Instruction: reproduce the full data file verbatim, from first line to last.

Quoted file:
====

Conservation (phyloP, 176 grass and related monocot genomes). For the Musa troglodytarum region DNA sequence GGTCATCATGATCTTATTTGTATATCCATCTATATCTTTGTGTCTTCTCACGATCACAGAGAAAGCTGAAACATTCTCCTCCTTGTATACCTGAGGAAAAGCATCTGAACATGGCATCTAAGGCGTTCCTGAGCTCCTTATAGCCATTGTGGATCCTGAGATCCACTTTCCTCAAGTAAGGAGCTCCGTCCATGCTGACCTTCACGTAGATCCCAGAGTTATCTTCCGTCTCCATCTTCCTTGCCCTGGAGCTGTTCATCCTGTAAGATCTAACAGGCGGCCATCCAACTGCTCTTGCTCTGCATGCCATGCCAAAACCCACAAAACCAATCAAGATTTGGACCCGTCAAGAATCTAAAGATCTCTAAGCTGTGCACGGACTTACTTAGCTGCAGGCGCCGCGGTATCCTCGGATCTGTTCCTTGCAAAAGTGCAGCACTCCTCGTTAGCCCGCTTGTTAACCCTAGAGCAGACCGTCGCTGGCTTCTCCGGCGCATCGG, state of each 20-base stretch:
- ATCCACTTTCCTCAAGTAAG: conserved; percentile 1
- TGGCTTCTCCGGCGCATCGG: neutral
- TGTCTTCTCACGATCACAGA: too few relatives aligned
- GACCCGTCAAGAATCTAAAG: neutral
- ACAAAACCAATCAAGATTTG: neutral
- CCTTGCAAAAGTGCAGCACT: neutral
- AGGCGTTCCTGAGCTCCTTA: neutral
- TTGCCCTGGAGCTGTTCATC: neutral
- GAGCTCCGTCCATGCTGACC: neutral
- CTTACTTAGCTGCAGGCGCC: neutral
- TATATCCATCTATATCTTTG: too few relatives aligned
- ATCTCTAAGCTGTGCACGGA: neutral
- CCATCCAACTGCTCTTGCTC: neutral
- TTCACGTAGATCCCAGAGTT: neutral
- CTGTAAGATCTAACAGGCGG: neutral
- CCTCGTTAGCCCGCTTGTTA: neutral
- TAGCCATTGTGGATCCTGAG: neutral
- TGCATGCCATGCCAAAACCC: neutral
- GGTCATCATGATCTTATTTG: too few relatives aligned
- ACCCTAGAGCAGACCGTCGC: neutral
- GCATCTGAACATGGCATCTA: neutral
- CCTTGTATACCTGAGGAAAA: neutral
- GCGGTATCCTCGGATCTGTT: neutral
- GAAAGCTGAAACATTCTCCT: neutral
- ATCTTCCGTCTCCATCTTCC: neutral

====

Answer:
Conservation (phyloP, 176 grass and related monocot genomes). For the Musa troglodytarum region DNA sequence GGTCATCATGATCTTATTTGTATATCCATCTATATCTTTGTGTCTTCTCACGATCACAGAGAAAGCTGAAACATTCTCCTCCTTGTATACCTGAGGAAAAGCATCTGAACATGGCATCTAAGGCGTTCCTGAGCTCCTTATAGCCATTGTGGATCCTGAGATCCACTTTCCTCAAGTAAGGAGCTCCGTCCATGCTGACCTTCACGTAGATCCCAGAGTTATCTTCCGTCTCCATCTTCCTTGCCCTGGAGCTGTTCATCCTGTAAGATCTAACAGGCGGCCATCCAACTGCTCTTGCTCTGCATGCCATGCCAAAACCCACAAAACCAATCAAGATTTGGACCCGTCAAGAATCTAAAGATCTCTAAGCTGTGCACGGACTTACTTAGCTGCAGGCGCCGCGGTATCCTCGGATCTGTTCCTTGCAAAAGTGCAGCACTCCTCGTTAGCCCGCTTGTTAACCCTAGAGCAGACCGTCGCTGGCTTCTCCGGCGCATCGG, state of each 20-base stretch:
- ATCCACTTTCCTCAAGTAAG: conserved; percentile 1
- TGGCTTCTCCGGCGCATCGG: neutral
- TGTCTTCTCACGATCACAGA: too few relatives aligned
- GACCCGTCAAGAATCTAAAG: neutral
- ACAAAACCAATCAAGATTTG: neutral
- CCTTGCAAAAGTGCAGCACT: neutral
- AGGCGTTCCTGAGCTCCTTA: neutral
- TTGCCCTGGAGCTGTTCATC: neutral
- GAGCTCCGTCCATGCTGACC: neutral
- CTTACTTAGCTGCAGGCGCC: neutral
- TATATCCATCTATATCTTTG: too few relatives aligned
- ATCTCTAAGCTGTGCACGGA: neutral
- CCATCCAACTGCTCTTGCTC: neutral
- TTCACGTAGATCCCAGAGTT: neutral
- CTGTAAGATCTAACAGGCGG: neutral
- CCTCGTTAGCCCGCTTGTTA: neutral
- TAGCCATTGTGGATCCTGAG: neutral
- TGCATGCCATGCCAAAACCC: neutral
- GGTCATCATGATCTTATTTG: too few relatives aligned
- ACCCTAGAGCAGACCGTCGC: neutral
- GCATCTGAACATGGCATCTA: neutral
- CCTTGTATACCTGAGGAAAA: neutral
- GCGGTATCCTCGGATCTGTT: neutral
- GAAAGCTGAAACATTCTCCT: neutral
- ATCTTCCGTCTCCATCTTCC: neutral